(July 26, 2019) Wayne Best will not only be competing in the SEA Paddle NYC, a 25-mile paddle around Manhattan to raise funds for environmental preservation and several nonprofit autism organizations for the fifth consecutive year, but he has also been named one of the event’s ambassadors.
“Because I’ve done so well with getting the word out, promoting the event, this year they made me an ambassador,” Best, who recently moved from Ocean City to Bishopville, said. “That’s quite an honor. [My job] is to get the word out, let people know it’s there, why we do it and who it helps,” he said.
Paddlers start their trek under the Brooklyn Bridge. They will head north up the East River, into the Harlem River, then down the Hudson River, finishing at Chelsea Piers Marina right before the Statue of Liberty.
“You have to be in shape to do this race,” he said. “There’s no way that you can try to be competitive going 25 miles without putting the time in. I think I’m pretty prepared.”
Best trains year-round for the race. Before going to work at Arctic Heating and Air, the 45-year-old is in the gym from about 5:15-7 a.m. five days a week. He is on the water paddling two to four nights a week.
Best also participates in several competitions throughout the year.
The first year, Best raised about $3,600 and came in first place in the charity class. The last three years he competed in the Men’s 14’ Elite Division.
In 2016, Best finished in seventh place, racing against several professional paddlers, and raised about $3,000. In 2017, Best was recovering from shoulder surgery and only had two months to prepare for the event. He placed 13th overall and collected more than $2,700.
Last year, the conditions were less than ideal for the race.
The sky was black, there was lightning and rain poured down. The charity race, which consisted of about 75 people, was canceled, but the Coast Guard gave the elite competitors the go-ahead since there was only about 25 of them and enough safety boats on hand.
With the event starting later than scheduled, Best said the tide changed. Nine competitors were pulled from the water shortly after the race started because they were falling into the water or not going anywhere.
“Right off the bat the current was ridiculously strong coming toward us,” he said.
About three to four miles into race, Best fell and the bottom of his ribs hit the edge of his board.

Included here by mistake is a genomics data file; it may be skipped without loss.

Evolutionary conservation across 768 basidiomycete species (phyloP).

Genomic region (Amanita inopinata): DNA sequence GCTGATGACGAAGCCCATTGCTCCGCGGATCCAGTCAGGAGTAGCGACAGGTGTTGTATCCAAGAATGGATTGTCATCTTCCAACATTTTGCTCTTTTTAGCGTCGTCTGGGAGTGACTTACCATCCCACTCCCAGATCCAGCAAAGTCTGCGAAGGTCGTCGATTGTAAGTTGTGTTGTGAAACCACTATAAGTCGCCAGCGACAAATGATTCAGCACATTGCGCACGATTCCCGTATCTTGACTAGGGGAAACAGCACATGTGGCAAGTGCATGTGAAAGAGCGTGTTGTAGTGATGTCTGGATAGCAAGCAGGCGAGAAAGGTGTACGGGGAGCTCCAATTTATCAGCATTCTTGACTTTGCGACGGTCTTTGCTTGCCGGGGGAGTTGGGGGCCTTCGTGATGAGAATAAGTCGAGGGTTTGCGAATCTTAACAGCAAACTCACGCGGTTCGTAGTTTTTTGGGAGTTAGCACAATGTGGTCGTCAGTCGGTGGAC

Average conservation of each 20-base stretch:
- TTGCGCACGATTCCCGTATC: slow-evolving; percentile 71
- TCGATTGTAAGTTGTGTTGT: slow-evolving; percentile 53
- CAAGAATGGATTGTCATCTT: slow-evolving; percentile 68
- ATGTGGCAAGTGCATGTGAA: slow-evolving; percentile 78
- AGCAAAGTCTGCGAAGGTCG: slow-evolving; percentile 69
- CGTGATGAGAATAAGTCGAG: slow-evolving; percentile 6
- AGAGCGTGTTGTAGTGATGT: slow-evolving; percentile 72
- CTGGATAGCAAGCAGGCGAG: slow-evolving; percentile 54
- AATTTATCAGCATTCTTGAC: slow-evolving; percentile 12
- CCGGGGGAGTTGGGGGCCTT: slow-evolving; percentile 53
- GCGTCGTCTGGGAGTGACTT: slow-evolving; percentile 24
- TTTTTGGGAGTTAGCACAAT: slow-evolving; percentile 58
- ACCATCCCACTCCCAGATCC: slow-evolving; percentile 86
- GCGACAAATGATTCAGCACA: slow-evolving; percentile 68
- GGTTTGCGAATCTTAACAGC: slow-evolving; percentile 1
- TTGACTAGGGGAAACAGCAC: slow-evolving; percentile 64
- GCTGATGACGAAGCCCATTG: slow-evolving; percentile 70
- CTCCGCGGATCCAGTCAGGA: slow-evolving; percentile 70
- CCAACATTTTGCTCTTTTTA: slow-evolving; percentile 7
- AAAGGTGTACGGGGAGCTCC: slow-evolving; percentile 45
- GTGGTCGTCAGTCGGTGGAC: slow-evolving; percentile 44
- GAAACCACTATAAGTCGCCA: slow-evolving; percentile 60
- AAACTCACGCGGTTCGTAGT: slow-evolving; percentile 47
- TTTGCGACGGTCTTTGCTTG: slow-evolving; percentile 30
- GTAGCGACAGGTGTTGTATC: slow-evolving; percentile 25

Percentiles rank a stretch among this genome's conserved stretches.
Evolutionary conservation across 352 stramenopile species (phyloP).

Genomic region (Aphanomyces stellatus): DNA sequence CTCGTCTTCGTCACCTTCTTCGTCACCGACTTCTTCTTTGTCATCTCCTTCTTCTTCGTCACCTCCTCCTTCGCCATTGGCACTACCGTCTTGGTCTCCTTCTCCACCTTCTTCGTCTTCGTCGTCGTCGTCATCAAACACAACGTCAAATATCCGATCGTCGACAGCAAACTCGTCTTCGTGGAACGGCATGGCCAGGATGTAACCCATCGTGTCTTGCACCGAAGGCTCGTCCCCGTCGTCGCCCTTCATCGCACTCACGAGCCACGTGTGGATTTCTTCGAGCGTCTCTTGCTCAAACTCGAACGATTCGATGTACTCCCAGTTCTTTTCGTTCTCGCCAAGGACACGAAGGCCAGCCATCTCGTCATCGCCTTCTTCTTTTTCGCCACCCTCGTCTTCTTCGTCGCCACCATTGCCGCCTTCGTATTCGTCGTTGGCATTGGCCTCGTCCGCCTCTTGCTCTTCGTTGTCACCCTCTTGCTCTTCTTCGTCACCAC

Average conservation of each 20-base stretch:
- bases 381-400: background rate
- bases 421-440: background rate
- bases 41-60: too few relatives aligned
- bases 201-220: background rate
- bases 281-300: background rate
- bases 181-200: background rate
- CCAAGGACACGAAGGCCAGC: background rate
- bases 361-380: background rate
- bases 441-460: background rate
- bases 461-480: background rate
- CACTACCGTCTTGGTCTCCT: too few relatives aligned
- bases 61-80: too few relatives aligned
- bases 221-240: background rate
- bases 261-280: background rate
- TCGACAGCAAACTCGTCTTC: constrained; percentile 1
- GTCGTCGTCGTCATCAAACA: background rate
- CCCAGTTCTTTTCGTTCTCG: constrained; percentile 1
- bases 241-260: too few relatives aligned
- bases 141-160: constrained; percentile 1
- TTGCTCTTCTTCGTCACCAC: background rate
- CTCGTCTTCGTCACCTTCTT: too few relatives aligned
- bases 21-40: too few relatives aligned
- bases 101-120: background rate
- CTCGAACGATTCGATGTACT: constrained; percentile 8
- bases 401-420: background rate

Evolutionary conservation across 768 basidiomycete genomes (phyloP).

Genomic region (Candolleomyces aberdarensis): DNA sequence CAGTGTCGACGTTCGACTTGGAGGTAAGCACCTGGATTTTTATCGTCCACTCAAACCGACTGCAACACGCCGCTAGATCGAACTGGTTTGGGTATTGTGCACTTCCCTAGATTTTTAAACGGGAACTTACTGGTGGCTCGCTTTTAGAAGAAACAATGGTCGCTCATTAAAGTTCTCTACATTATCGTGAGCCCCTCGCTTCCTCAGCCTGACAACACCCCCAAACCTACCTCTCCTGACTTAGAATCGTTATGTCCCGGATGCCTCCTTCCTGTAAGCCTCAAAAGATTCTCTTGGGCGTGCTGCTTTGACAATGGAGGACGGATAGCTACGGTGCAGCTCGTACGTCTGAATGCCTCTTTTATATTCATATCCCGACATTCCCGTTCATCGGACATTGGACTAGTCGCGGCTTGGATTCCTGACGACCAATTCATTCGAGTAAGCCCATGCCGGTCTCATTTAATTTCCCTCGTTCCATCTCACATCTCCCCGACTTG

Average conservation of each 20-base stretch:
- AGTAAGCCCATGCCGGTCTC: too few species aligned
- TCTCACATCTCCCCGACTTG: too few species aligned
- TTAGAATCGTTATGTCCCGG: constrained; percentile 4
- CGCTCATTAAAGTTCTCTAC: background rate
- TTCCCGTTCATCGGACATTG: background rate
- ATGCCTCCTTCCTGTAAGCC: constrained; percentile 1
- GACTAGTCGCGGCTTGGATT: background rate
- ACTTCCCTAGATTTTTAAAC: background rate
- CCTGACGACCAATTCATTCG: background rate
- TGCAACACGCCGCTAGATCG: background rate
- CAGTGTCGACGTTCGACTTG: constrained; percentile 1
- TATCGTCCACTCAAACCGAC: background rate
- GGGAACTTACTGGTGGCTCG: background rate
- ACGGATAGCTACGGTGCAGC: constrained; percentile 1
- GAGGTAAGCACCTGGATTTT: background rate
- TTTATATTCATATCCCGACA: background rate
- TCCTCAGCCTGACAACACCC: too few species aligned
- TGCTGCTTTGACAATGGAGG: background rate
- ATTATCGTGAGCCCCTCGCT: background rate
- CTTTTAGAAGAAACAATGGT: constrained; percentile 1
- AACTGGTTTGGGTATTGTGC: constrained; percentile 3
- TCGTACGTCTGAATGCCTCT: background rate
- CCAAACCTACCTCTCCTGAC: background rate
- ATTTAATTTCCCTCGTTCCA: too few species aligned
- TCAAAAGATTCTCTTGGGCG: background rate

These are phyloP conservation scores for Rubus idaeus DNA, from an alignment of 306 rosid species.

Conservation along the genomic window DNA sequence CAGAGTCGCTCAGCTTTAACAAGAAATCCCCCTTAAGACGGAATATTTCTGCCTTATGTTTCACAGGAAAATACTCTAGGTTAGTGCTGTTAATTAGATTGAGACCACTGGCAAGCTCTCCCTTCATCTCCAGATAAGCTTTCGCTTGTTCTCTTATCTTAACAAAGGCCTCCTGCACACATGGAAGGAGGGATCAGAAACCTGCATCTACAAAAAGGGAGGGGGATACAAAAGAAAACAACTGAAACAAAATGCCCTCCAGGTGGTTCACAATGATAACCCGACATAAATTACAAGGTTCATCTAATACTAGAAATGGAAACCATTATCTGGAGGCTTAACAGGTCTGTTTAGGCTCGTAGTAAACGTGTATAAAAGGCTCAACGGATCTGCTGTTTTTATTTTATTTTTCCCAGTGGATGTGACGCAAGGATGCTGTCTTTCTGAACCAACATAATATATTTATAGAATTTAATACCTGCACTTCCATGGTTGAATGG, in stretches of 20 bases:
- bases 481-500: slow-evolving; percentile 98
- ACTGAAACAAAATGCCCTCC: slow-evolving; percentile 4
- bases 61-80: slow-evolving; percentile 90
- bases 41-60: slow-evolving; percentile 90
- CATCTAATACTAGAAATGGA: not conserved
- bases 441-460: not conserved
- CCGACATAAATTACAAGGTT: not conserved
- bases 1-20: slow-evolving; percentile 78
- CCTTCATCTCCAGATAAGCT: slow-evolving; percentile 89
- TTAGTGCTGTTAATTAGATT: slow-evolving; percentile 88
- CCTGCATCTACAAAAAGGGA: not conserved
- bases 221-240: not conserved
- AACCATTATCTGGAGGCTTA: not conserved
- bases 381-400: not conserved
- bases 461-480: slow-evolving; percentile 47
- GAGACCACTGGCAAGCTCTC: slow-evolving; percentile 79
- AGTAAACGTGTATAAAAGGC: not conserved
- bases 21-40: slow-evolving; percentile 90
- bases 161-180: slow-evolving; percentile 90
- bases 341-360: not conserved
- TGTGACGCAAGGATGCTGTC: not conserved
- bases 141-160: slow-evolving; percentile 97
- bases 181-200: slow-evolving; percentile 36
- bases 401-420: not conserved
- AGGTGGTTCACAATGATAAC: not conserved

“At first it didn’t give me a lot of problems, but with the strong current I couldn’t catch breath,” he said.
At one point he said he was paddling as hard as he could in the middle of the river and wasn’t progressing. He saw fellow competitors passing him, but in fact, after the race they actually told him he was going backwards.
He shifted closer to the wall and got to the 11-12-mile mark when the pain in his ribs became unbearable.
“It was like a knife piercing me in the chest. At mile 13 I made the call [to drop out of the race],” he said. “I don’t think I would have been able to finish. I just couldn’t breathe.”
Best said he wants redemption this year and is determined to finish the race, which will take place Saturday, Aug. 3.
He raised $2,200 last year and his goal this year is $4,000. As of Thursday, he had raised $1,460.
To donate, visit https://seapaddlenyc.dojiggy.com/ab1aaba/reg-pages/pledge/waynebest.
“I think I might actually try to enjoy the race a little more this year, look around and take everything in,” he said. “There’s a lot of cool stuff you pass you can only see by boat or paddle. Winning is not the most important thing to me – I’m still going to push myself – but I just want to relax and enjoy myself.”
Best said he usually completes the race in about four and a half hours.
“I’m definitely going to strive to do it in four and a half hours [but] trying to raise money is ultimately why we’re all doing this,” he added.
SEA Paddle NYC is the largest fundraiser for the Surfers’ Environmental Alliance, an organization committed to the preservation and protection of environmental and cultural elements integral to surfing.
SEA Paddle NYC has raised more than $3.35 million for environmental preservation and various autism nonprofits since its inception.
It also supports Surfer’s Healing, a nonprofit organization that provides autistic children with free, professional surf lessons. An annual camp is held in Ocean City each summer for children.
Best is excited and looking forward to the event, which draws competitors from all over the country and around the world. He has also made many lifelong friends participating in the event.
“Race director Richard Lee is an awesome guy. We’ve become good friends,” he said. “If it weren’t for Richard Lee and how awesome he is I doubt I’d do the race every year.”
For more information about the event, visit www.SEAPaddleNYC.org.